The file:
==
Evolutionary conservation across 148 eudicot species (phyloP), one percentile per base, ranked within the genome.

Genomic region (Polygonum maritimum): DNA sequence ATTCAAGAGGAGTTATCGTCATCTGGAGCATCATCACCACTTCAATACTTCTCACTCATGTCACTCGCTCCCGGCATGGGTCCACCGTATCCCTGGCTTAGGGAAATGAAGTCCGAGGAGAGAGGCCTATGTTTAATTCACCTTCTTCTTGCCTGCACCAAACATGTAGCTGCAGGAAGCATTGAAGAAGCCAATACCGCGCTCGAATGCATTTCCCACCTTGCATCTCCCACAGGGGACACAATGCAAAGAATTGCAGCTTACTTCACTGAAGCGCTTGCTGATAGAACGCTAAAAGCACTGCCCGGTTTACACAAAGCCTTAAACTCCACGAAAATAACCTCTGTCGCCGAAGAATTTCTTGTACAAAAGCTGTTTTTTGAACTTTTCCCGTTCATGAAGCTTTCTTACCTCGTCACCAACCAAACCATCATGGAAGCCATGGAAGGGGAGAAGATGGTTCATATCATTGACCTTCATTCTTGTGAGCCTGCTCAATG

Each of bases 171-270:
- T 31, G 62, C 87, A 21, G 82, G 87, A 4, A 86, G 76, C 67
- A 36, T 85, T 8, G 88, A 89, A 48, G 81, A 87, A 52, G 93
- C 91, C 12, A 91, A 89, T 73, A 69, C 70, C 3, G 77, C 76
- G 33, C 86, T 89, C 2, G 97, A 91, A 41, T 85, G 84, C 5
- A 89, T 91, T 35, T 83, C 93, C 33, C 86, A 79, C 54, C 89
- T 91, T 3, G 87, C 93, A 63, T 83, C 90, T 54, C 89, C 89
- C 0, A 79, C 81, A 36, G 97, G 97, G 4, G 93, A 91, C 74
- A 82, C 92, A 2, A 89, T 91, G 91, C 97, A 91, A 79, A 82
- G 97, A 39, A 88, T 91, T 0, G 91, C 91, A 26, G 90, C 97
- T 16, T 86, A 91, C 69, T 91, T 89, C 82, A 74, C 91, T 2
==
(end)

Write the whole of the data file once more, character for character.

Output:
Evolutionary conservation across 148 eudicot species (phyloP), one percentile per base, ranked within the genome.

Genomic region (Polygonum maritimum): DNA sequence ATTCAAGAGGAGTTATCGTCATCTGGAGCATCATCACCACTTCAATACTTCTCACTCATGTCACTCGCTCCCGGCATGGGTCCACCGTATCCCTGGCTTAGGGAAATGAAGTCCGAGGAGAGAGGCCTATGTTTAATTCACCTTCTTCTTGCCTGCACCAAACATGTAGCTGCAGGAAGCATTGAAGAAGCCAATACCGCGCTCGAATGCATTTCCCACCTTGCATCTCCCACAGGGGACACAATGCAAAGAATTGCAGCTTACTTCACTGAAGCGCTTGCTGATAGAACGCTAAAAGCACTGCCCGGTTTACACAAAGCCTTAAACTCCACGAAAATAACCTCTGTCGCCGAAGAATTTCTTGTACAAAAGCTGTTTTTTGAACTTTTCCCGTTCATGAAGCTTTCTTACCTCGTCACCAACCAAACCATCATGGAAGCCATGGAAGGGGAGAAGATGGTTCATATCATTGACCTTCATTCTTGTGAGCCTGCTCAATG

Each of bases 171-270:
- T 31, G 62, C 87, A 21, G 82, G 87, A 4, A 86, G 76, C 67
- A 36, T 85, T 8, G 88, A 89, A 48, G 81, A 87, A 52, G 93
- C 91, C 12, A 91, A 89, T 73, A 69, C 70, C 3, G 77, C 76
- G 33, C 86, T 89, C 2, G 97, A 91, A 41, T 85, G 84, C 5
- A 89, T 91, T 35, T 83, C 93, C 33, C 86, A 79, C 54, C 89
- T 91, T 3, G 87, C 93, A 63, T 83, C 90, T 54, C 89, C 89
- C 0, A 79, C 81, A 36, G 97, G 97, G 4, G 93, A 91, C 74
- A 82, C 92, A 2, A 89, T 91, G 91, C 97, A 91, A 79, A 82
- G 97, A 39, A 88, T 91, T 0, G 91, C 91, A 26, G 90, C 97
- T 16, T 86, A 91, C 69, T 91, T 89, C 82, A 74, C 91, T 2